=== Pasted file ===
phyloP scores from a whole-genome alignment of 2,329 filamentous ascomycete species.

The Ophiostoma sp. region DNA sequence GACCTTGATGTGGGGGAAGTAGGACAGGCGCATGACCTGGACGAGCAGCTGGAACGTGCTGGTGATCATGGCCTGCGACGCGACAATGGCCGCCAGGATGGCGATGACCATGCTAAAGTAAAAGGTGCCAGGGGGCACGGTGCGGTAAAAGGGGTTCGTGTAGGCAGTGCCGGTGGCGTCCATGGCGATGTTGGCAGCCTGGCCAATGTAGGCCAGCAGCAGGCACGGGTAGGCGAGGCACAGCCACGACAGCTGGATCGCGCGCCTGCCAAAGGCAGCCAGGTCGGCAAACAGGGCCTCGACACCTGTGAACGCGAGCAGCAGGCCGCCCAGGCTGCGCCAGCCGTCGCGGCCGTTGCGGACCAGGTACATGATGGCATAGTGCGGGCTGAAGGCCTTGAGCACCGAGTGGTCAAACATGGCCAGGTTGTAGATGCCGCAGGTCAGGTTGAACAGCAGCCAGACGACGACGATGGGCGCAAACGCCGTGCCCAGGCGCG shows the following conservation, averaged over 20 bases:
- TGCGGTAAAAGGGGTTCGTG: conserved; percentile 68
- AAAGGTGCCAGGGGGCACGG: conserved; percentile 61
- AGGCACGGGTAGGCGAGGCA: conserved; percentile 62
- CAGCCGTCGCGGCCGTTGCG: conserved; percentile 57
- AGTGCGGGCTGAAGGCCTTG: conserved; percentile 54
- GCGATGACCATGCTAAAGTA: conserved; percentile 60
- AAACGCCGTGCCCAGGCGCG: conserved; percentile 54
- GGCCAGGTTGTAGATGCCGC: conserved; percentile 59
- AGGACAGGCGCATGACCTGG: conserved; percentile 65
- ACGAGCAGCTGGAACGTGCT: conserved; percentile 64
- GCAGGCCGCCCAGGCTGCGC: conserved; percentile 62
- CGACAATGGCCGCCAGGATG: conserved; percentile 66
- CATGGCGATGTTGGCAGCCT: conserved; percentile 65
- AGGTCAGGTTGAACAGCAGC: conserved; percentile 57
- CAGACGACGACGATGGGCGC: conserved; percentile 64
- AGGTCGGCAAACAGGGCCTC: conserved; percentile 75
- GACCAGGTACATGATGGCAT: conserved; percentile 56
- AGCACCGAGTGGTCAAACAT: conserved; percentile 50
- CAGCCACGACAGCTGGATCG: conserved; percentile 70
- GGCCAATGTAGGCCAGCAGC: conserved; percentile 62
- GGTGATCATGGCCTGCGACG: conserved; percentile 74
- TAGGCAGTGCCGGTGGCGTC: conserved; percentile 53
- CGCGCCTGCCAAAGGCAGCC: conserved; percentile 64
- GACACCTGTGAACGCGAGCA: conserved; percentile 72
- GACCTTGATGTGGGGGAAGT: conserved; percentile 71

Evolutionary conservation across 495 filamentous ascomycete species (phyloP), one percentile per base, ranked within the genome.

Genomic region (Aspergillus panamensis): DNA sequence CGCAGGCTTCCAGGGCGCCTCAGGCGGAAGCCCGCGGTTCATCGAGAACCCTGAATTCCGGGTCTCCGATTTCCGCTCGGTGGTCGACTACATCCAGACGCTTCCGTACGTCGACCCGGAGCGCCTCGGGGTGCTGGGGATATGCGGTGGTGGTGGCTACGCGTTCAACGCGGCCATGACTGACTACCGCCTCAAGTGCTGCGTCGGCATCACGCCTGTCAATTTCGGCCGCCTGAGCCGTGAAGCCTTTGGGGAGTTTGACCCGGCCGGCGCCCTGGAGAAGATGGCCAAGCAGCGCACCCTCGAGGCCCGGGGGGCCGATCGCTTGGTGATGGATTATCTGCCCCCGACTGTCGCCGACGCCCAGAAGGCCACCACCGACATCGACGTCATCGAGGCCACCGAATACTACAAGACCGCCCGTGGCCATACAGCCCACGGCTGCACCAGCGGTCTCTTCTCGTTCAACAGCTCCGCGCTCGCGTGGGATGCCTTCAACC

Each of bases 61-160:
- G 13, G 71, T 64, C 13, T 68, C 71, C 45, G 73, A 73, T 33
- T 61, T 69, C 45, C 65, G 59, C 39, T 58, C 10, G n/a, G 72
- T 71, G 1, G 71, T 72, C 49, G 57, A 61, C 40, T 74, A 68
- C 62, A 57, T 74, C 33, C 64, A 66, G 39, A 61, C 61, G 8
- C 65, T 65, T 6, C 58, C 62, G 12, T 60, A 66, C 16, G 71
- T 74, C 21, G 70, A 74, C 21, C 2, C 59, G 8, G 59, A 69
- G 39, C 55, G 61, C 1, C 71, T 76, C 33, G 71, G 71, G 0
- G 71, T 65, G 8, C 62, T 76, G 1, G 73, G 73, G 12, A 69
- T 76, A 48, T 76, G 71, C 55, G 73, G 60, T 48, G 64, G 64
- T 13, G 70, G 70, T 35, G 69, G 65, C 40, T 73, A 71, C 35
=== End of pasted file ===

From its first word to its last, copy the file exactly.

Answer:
phyloP scores from a whole-genome alignment of 2,329 filamentous ascomycete species.

The Ophiostoma sp. region DNA sequence GACCTTGATGTGGGGGAAGTAGGACAGGCGCATGACCTGGACGAGCAGCTGGAACGTGCTGGTGATCATGGCCTGCGACGCGACAATGGCCGCCAGGATGGCGATGACCATGCTAAAGTAAAAGGTGCCAGGGGGCACGGTGCGGTAAAAGGGGTTCGTGTAGGCAGTGCCGGTGGCGTCCATGGCGATGTTGGCAGCCTGGCCAATGTAGGCCAGCAGCAGGCACGGGTAGGCGAGGCACAGCCACGACAGCTGGATCGCGCGCCTGCCAAAGGCAGCCAGGTCGGCAAACAGGGCCTCGACACCTGTGAACGCGAGCAGCAGGCCGCCCAGGCTGCGCCAGCCGTCGCGGCCGTTGCGGACCAGGTACATGATGGCATAGTGCGGGCTGAAGGCCTTGAGCACCGAGTGGTCAAACATGGCCAGGTTGTAGATGCCGCAGGTCAGGTTGAACAGCAGCCAGACGACGACGATGGGCGCAAACGCCGTGCCCAGGCGCG shows the following conservation, averaged over 20 bases:
- TGCGGTAAAAGGGGTTCGTG: conserved; percentile 68
- AAAGGTGCCAGGGGGCACGG: conserved; percentile 61
- AGGCACGGGTAGGCGAGGCA: conserved; percentile 62
- CAGCCGTCGCGGCCGTTGCG: conserved; percentile 57
- AGTGCGGGCTGAAGGCCTTG: conserved; percentile 54
- GCGATGACCATGCTAAAGTA: conserved; percentile 60
- AAACGCCGTGCCCAGGCGCG: conserved; percentile 54
- GGCCAGGTTGTAGATGCCGC: conserved; percentile 59
- AGGACAGGCGCATGACCTGG: conserved; percentile 65
- ACGAGCAGCTGGAACGTGCT: conserved; percentile 64
- GCAGGCCGCCCAGGCTGCGC: conserved; percentile 62
- CGACAATGGCCGCCAGGATG: conserved; percentile 66
- CATGGCGATGTTGGCAGCCT: conserved; percentile 65
- AGGTCAGGTTGAACAGCAGC: conserved; percentile 57
- CAGACGACGACGATGGGCGC: conserved; percentile 64
- AGGTCGGCAAACAGGGCCTC: conserved; percentile 75
- GACCAGGTACATGATGGCAT: conserved; percentile 56
- AGCACCGAGTGGTCAAACAT: conserved; percentile 50
- CAGCCACGACAGCTGGATCG: conserved; percentile 70
- GGCCAATGTAGGCCAGCAGC: conserved; percentile 62
- GGTGATCATGGCCTGCGACG: conserved; percentile 74
- TAGGCAGTGCCGGTGGCGTC: conserved; percentile 53
- CGCGCCTGCCAAAGGCAGCC: conserved; percentile 64
- GACACCTGTGAACGCGAGCA: conserved; percentile 72
- GACCTTGATGTGGGGGAAGT: conserved; percentile 71

Evolutionary conservation across 495 filamentous ascomycete species (phyloP), one percentile per base, ranked within the genome.

Genomic region (Aspergillus panamensis): DNA sequence CGCAGGCTTCCAGGGCGCCTCAGGCGGAAGCCCGCGGTTCATCGAGAACCCTGAATTCCGGGTCTCCGATTTCCGCTCGGTGGTCGACTACATCCAGACGCTTCCGTACGTCGACCCGGAGCGCCTCGGGGTGCTGGGGATATGCGGTGGTGGTGGCTACGCGTTCAACGCGGCCATGACTGACTACCGCCTCAAGTGCTGCGTCGGCATCACGCCTGTCAATTTCGGCCGCCTGAGCCGTGAAGCCTTTGGGGAGTTTGACCCGGCCGGCGCCCTGGAGAAGATGGCCAAGCAGCGCACCCTCGAGGCCCGGGGGGCCGATCGCTTGGTGATGGATTATCTGCCCCCGACTGTCGCCGACGCCCAGAAGGCCACCACCGACATCGACGTCATCGAGGCCACCGAATACTACAAGACCGCCCGTGGCCATACAGCCCACGGCTGCACCAGCGGTCTCTTCTCGTTCAACAGCTCCGCGCTCGCGTGGGATGCCTTCAACC

Each of bases 61-160:
- G 13, G 71, T 64, C 13, T 68, C 71, C 45, G 73, A 73, T 33
- T 61, T 69, C 45, C 65, G 59, C 39, T 58, C 10, G n/a, G 72
- T 71, G 1, G 71, T 72, C 49, G 57, A 61, C 40, T 74, A 68
- C 62, A 57, T 74, C 33, C 64, A 66, G 39, A 61, C 61, G 8
- C 65, T 65, T 6, C 58, C 62, G 12, T 60, A 66, C 16, G 71
- T 74, C 21, G 70, A 74, C 21, C 2, C 59, G 8, G 59, A 69
- G 39, C 55, G 61, C 1, C 71, T 76, C 33, G 71, G 71, G 0
- G 71, T 65, G 8, C 62, T 76, G 1, G 73, G 73, G 12, A 69
- T 76, A 48, T 76, G 71, C 55, G 73, G 60, T 48, G 64, G 64
- T 13, G 70, G 70, T 35, G 69, G 65, C 40, T 73, A 71, C 35